Before using this medication, tell your doctor or pharmacist your medical history, especially of: breathing problems (such as asthma, croup, sleep apnea, chronic obstructive pulmonary disease-COPD), brain disorders (such as seizures, head injury, tumor), stomach/intestinal problems (such as blockage, constipation, diarrhea due to infection, paralytic ileus), glaucoma (narrow-angle), difficulty urinating (such as due to enlarged prostate or urethral stricture), personal or family history of a substance use disorder (such as overuse of or addiction to drugs/alcohol), kidney disease, liver disease, gallbladder disease, underactive thyroid (hypothyroidism), adrenal gland problem (such as Addison's disease), disease of the pancreas (pancreatitis), mental/mood disorders (such as confusion, depression, thoughts of suicide, toxic psychosis), heart problems (such as irregular heartbeat).
This drug may make you dizzy or drowsy or cause blurred vision. Do not drive, use machinery, or do any activity that requires alertness or clear vision until you are sure you can perform such activities safely. Avoid alcoholic beverages.
Before having surgery, tell your doctor or dentist about all the products you use (including prescription drugs, nonprescription drugs, and herbal products).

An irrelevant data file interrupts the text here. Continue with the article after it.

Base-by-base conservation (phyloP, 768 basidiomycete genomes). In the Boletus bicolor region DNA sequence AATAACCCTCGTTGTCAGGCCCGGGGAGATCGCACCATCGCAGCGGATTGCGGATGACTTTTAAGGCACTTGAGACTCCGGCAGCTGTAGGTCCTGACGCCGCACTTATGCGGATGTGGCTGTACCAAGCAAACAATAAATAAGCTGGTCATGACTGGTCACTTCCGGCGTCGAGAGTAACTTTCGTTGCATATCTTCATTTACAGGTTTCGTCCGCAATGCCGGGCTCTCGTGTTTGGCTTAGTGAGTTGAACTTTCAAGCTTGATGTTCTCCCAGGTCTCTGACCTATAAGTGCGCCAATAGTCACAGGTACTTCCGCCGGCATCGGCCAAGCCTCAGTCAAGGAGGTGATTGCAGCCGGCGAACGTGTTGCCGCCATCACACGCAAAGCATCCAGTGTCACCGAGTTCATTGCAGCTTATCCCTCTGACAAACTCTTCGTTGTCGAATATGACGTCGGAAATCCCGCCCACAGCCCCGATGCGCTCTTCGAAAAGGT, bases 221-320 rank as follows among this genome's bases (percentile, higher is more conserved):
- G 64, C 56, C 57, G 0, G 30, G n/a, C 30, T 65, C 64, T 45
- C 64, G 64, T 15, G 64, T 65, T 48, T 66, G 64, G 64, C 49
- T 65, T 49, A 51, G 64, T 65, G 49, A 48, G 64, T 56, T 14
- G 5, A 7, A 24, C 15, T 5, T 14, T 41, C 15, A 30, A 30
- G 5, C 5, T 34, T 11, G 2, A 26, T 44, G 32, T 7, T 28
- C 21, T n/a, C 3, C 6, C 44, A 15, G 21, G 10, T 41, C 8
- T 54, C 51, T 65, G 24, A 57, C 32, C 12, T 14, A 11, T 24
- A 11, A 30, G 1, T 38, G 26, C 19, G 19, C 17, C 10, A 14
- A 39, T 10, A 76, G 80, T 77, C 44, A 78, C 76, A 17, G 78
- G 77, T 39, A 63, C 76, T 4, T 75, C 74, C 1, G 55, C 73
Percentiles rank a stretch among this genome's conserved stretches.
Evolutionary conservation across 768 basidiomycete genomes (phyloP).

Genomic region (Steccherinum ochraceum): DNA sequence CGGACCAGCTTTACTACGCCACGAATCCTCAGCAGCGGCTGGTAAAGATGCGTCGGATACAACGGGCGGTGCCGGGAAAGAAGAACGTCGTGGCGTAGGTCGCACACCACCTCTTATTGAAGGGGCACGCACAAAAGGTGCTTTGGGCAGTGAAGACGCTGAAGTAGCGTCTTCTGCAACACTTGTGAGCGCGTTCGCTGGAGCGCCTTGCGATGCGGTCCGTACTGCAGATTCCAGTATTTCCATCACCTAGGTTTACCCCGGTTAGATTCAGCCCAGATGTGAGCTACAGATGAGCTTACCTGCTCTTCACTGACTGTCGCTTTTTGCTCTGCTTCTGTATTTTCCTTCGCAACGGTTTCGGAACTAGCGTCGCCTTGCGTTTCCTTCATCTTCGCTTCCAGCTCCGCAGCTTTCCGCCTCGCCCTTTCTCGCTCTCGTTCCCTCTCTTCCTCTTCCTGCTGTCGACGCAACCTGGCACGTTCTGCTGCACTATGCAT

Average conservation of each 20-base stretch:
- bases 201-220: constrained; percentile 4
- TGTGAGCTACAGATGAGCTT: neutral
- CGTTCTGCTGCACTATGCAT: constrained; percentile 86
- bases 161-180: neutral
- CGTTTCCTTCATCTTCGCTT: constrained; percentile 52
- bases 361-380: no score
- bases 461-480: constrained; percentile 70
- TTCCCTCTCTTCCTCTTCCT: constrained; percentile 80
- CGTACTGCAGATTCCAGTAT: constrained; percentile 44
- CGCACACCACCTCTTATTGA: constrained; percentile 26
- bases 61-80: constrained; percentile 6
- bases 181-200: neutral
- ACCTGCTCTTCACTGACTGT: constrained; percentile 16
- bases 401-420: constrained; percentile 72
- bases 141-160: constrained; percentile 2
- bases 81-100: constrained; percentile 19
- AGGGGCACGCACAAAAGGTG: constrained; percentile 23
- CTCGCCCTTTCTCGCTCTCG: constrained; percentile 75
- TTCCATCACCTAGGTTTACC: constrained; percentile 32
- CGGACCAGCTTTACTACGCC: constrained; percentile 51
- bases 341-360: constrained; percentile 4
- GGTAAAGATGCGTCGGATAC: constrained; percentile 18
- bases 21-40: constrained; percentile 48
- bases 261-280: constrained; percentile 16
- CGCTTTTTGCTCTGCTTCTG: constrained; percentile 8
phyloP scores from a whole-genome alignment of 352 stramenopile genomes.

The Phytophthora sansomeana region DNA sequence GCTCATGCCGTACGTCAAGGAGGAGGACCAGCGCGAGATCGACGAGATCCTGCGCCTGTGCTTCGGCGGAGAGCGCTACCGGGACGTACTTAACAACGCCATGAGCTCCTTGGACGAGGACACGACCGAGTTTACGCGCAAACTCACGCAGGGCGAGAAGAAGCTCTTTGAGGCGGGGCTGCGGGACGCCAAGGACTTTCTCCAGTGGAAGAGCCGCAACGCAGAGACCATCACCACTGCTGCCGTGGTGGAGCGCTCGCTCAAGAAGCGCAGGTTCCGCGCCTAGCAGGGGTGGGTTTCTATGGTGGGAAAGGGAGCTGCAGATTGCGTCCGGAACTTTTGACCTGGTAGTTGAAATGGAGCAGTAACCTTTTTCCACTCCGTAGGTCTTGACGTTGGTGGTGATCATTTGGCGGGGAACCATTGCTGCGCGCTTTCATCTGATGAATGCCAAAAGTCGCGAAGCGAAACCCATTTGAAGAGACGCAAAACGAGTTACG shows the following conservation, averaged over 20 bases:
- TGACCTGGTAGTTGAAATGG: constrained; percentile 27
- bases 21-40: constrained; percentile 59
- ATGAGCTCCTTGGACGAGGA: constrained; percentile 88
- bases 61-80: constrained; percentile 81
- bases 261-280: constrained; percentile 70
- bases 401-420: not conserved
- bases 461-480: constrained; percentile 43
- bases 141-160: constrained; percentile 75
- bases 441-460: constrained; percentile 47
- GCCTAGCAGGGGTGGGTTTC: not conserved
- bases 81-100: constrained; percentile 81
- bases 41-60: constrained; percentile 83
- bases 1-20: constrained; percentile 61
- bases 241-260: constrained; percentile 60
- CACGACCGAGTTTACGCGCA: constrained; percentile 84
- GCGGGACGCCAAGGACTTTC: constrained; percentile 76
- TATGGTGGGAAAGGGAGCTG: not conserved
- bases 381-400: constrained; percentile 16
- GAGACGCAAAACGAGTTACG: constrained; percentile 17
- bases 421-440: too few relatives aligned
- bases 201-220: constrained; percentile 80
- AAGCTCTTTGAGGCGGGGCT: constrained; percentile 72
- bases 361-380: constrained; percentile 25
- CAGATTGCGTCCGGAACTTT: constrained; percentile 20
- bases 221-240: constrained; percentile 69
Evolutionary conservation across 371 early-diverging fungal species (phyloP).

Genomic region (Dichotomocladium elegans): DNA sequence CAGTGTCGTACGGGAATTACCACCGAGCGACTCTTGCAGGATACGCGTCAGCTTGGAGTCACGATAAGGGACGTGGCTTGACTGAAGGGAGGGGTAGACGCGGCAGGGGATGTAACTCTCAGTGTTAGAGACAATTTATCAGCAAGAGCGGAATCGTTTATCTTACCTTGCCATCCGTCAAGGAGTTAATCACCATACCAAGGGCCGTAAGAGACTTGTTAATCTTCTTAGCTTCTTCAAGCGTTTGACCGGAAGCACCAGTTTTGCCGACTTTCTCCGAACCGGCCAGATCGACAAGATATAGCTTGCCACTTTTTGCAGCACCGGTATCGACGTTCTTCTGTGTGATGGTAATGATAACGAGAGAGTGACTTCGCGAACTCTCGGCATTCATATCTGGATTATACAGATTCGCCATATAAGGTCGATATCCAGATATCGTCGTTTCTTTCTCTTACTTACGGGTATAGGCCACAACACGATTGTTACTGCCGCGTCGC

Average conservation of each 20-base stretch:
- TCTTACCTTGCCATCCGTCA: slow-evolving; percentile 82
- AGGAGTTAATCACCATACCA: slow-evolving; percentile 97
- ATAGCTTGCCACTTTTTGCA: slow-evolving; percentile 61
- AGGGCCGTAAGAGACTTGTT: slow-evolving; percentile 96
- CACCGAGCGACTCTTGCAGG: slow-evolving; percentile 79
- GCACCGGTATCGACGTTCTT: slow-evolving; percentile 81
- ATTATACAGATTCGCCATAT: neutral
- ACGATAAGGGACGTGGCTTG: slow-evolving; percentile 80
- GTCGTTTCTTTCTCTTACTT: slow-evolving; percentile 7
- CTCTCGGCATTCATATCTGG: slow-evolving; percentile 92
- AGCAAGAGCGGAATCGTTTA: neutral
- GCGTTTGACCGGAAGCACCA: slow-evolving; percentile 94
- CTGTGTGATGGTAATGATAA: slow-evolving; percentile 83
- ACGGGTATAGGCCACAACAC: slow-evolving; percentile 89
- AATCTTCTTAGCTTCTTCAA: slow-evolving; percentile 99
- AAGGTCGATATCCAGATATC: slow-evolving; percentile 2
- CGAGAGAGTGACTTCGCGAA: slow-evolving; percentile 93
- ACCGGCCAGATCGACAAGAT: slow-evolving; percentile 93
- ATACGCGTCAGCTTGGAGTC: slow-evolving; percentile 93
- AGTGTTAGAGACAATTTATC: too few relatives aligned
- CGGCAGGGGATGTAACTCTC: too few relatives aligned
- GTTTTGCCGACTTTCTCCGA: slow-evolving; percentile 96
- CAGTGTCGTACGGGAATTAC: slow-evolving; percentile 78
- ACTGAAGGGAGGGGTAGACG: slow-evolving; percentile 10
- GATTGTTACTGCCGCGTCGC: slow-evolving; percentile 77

This medication may contain sugar. If you have diabetes, ask your doctor or pharmacist how to use this product safely.
Older adults may be more sensitive to the side effects of this drug, especially confusion, dizziness, drowsiness, and slow/shallow breathing.
Children may be more sensitive to the side effects of hydrocodone, especially slow/shallow breathing. Children may also be more sensitive to the effects of chlorpheniramine. In young children, antihistamines may cause agitation/excitement instead of drowsiness.
Before using this medication, women of childbearing age should talk with their doctor(s) about the risks and benefits. Tell your doctor if you are pregnant or if you plan to become pregnant. During pregnancy, this medication should be used only when clearly needed. It may slightly increase the risk of birth defects if used during the first two months of pregnancy. Using it during the last 3 months of pregnancy is not recommended because of possible harm to the unborn baby. To lessen the risk, take the smallest effective dose for the shortest possible time. Tell the doctor right away if you notice any symptoms in your newborn baby such as slow/shallow breathing, irritability, abnormal/persistent crying, vomiting, or diarrhea.
This drug passes into breast milk and may rarely have undesirable effects on a nursing infant. Tell the doctor right away if your baby develops unusual sleepiness, difficulty feeding, or trouble breathing. Consult your doctor before breast-feeding.
See also Warning section.
Drug interactions may change how your medications work or increase your risk for serious side effects. This document does not contain all possible drug interactions. Keep a list of all the products you use (including prescription/nonprescription drugs and herbal products) and share it with your doctor and pharmacist. Do not start, stop, or change the dosage of any medicines without your doctor's approval.